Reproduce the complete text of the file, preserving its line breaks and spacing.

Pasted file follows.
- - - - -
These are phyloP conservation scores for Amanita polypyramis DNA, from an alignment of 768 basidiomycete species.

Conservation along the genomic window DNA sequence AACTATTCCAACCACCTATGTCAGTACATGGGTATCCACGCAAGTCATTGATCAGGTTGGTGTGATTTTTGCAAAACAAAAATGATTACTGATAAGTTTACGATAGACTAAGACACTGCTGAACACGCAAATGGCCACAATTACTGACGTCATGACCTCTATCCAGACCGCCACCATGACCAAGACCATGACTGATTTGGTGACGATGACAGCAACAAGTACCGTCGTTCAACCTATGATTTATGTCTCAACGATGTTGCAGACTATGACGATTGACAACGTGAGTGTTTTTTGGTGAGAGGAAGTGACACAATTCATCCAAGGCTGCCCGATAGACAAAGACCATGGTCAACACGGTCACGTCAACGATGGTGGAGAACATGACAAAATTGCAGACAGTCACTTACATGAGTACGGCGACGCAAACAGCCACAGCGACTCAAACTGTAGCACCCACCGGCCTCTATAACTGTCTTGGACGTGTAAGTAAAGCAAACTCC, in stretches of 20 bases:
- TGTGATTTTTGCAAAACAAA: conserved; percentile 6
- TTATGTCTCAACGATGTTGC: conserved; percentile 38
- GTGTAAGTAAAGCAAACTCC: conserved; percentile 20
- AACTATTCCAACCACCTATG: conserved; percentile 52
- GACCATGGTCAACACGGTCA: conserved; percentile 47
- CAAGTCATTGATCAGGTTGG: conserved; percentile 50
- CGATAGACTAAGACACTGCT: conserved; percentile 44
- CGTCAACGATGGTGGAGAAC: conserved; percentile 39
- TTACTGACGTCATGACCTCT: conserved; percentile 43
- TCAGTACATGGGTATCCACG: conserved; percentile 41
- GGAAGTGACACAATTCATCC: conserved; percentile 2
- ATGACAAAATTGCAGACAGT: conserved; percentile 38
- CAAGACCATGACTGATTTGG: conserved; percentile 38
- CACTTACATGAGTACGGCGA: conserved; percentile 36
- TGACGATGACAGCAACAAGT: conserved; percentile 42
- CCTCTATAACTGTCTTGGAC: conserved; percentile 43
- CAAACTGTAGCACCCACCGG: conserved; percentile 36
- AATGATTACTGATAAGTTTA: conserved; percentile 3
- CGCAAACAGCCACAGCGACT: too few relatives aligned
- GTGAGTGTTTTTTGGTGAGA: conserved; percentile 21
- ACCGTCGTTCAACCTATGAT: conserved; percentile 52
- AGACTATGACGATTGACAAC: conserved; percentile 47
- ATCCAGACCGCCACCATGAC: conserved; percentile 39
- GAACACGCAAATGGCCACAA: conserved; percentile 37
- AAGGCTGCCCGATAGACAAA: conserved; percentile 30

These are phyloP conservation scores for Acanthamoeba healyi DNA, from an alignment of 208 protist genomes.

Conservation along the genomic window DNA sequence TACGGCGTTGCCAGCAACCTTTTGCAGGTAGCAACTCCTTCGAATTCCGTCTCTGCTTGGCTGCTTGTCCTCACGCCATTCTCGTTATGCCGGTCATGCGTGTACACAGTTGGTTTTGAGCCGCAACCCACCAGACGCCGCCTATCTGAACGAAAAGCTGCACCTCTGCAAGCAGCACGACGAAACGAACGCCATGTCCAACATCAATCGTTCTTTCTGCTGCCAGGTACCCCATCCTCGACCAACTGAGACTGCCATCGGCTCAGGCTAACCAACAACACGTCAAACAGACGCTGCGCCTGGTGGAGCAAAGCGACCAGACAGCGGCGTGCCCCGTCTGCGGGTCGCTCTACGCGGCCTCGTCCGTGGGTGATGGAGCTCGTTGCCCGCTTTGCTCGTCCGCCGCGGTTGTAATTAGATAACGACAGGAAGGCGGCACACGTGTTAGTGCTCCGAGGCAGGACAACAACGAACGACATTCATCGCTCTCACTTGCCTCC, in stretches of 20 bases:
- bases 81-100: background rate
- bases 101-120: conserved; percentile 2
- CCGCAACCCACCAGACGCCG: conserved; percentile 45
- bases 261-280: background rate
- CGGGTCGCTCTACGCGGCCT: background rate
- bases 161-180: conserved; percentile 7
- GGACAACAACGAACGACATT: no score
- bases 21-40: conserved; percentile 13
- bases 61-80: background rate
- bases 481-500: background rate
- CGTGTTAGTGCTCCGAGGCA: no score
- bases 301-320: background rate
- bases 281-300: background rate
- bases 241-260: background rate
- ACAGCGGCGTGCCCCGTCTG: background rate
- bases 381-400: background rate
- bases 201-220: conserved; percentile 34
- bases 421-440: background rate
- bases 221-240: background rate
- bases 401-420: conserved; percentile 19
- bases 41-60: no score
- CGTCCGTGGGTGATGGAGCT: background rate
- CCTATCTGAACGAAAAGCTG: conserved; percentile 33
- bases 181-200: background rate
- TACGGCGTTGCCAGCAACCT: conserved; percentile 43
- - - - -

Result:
These are phyloP conservation scores for Amanita polypyramis DNA, from an alignment of 768 basidiomycete species.

Conservation along the genomic window DNA sequence AACTATTCCAACCACCTATGTCAGTACATGGGTATCCACGCAAGTCATTGATCAGGTTGGTGTGATTTTTGCAAAACAAAAATGATTACTGATAAGTTTACGATAGACTAAGACACTGCTGAACACGCAAATGGCCACAATTACTGACGTCATGACCTCTATCCAGACCGCCACCATGACCAAGACCATGACTGATTTGGTGACGATGACAGCAACAAGTACCGTCGTTCAACCTATGATTTATGTCTCAACGATGTTGCAGACTATGACGATTGACAACGTGAGTGTTTTTTGGTGAGAGGAAGTGACACAATTCATCCAAGGCTGCCCGATAGACAAAGACCATGGTCAACACGGTCACGTCAACGATGGTGGAGAACATGACAAAATTGCAGACAGTCACTTACATGAGTACGGCGACGCAAACAGCCACAGCGACTCAAACTGTAGCACCCACCGGCCTCTATAACTGTCTTGGACGTGTAAGTAAAGCAAACTCC, in stretches of 20 bases:
- TGTGATTTTTGCAAAACAAA: conserved; percentile 6
- TTATGTCTCAACGATGTTGC: conserved; percentile 38
- GTGTAAGTAAAGCAAACTCC: conserved; percentile 20
- AACTATTCCAACCACCTATG: conserved; percentile 52
- GACCATGGTCAACACGGTCA: conserved; percentile 47
- CAAGTCATTGATCAGGTTGG: conserved; percentile 50
- CGATAGACTAAGACACTGCT: conserved; percentile 44
- CGTCAACGATGGTGGAGAAC: conserved; percentile 39
- TTACTGACGTCATGACCTCT: conserved; percentile 43
- TCAGTACATGGGTATCCACG: conserved; percentile 41
- GGAAGTGACACAATTCATCC: conserved; percentile 2
- ATGACAAAATTGCAGACAGT: conserved; percentile 38
- CAAGACCATGACTGATTTGG: conserved; percentile 38
- CACTTACATGAGTACGGCGA: conserved; percentile 36
- TGACGATGACAGCAACAAGT: conserved; percentile 42
- CCTCTATAACTGTCTTGGAC: conserved; percentile 43
- CAAACTGTAGCACCCACCGG: conserved; percentile 36
- AATGATTACTGATAAGTTTA: conserved; percentile 3
- CGCAAACAGCCACAGCGACT: too few relatives aligned
- GTGAGTGTTTTTTGGTGAGA: conserved; percentile 21
- ACCGTCGTTCAACCTATGAT: conserved; percentile 52
- AGACTATGACGATTGACAAC: conserved; percentile 47
- ATCCAGACCGCCACCATGAC: conserved; percentile 39
- GAACACGCAAATGGCCACAA: conserved; percentile 37
- AAGGCTGCCCGATAGACAAA: conserved; percentile 30

These are phyloP conservation scores for Acanthamoeba healyi DNA, from an alignment of 208 protist genomes.

Conservation along the genomic window DNA sequence TACGGCGTTGCCAGCAACCTTTTGCAGGTAGCAACTCCTTCGAATTCCGTCTCTGCTTGGCTGCTTGTCCTCACGCCATTCTCGTTATGCCGGTCATGCGTGTACACAGTTGGTTTTGAGCCGCAACCCACCAGACGCCGCCTATCTGAACGAAAAGCTGCACCTCTGCAAGCAGCACGACGAAACGAACGCCATGTCCAACATCAATCGTTCTTTCTGCTGCCAGGTACCCCATCCTCGACCAACTGAGACTGCCATCGGCTCAGGCTAACCAACAACACGTCAAACAGACGCTGCGCCTGGTGGAGCAAAGCGACCAGACAGCGGCGTGCCCCGTCTGCGGGTCGCTCTACGCGGCCTCGTCCGTGGGTGATGGAGCTCGTTGCCCGCTTTGCTCGTCCGCCGCGGTTGTAATTAGATAACGACAGGAAGGCGGCACACGTGTTAGTGCTCCGAGGCAGGACAACAACGAACGACATTCATCGCTCTCACTTGCCTCC, in stretches of 20 bases:
- bases 81-100: background rate
- bases 101-120: conserved; percentile 2
- CCGCAACCCACCAGACGCCG: conserved; percentile 45
- bases 261-280: background rate
- CGGGTCGCTCTACGCGGCCT: background rate
- bases 161-180: conserved; percentile 7
- GGACAACAACGAACGACATT: no score
- bases 21-40: conserved; percentile 13
- bases 61-80: background rate
- bases 481-500: background rate
- CGTGTTAGTGCTCCGAGGCA: no score
- bases 301-320: background rate
- bases 281-300: background rate
- bases 241-260: background rate
- ACAGCGGCGTGCCCCGTCTG: background rate
- bases 381-400: background rate
- bases 201-220: conserved; percentile 34
- bases 421-440: background rate
- bases 221-240: background rate
- bases 401-420: conserved; percentile 19
- bases 41-60: no score
- CGTCCGTGGGTGATGGAGCT: background rate
- CCTATCTGAACGAAAAGCTG: conserved; percentile 33
- bases 181-200: background rate
- TACGGCGTTGCCAGCAACCT: conserved; percentile 43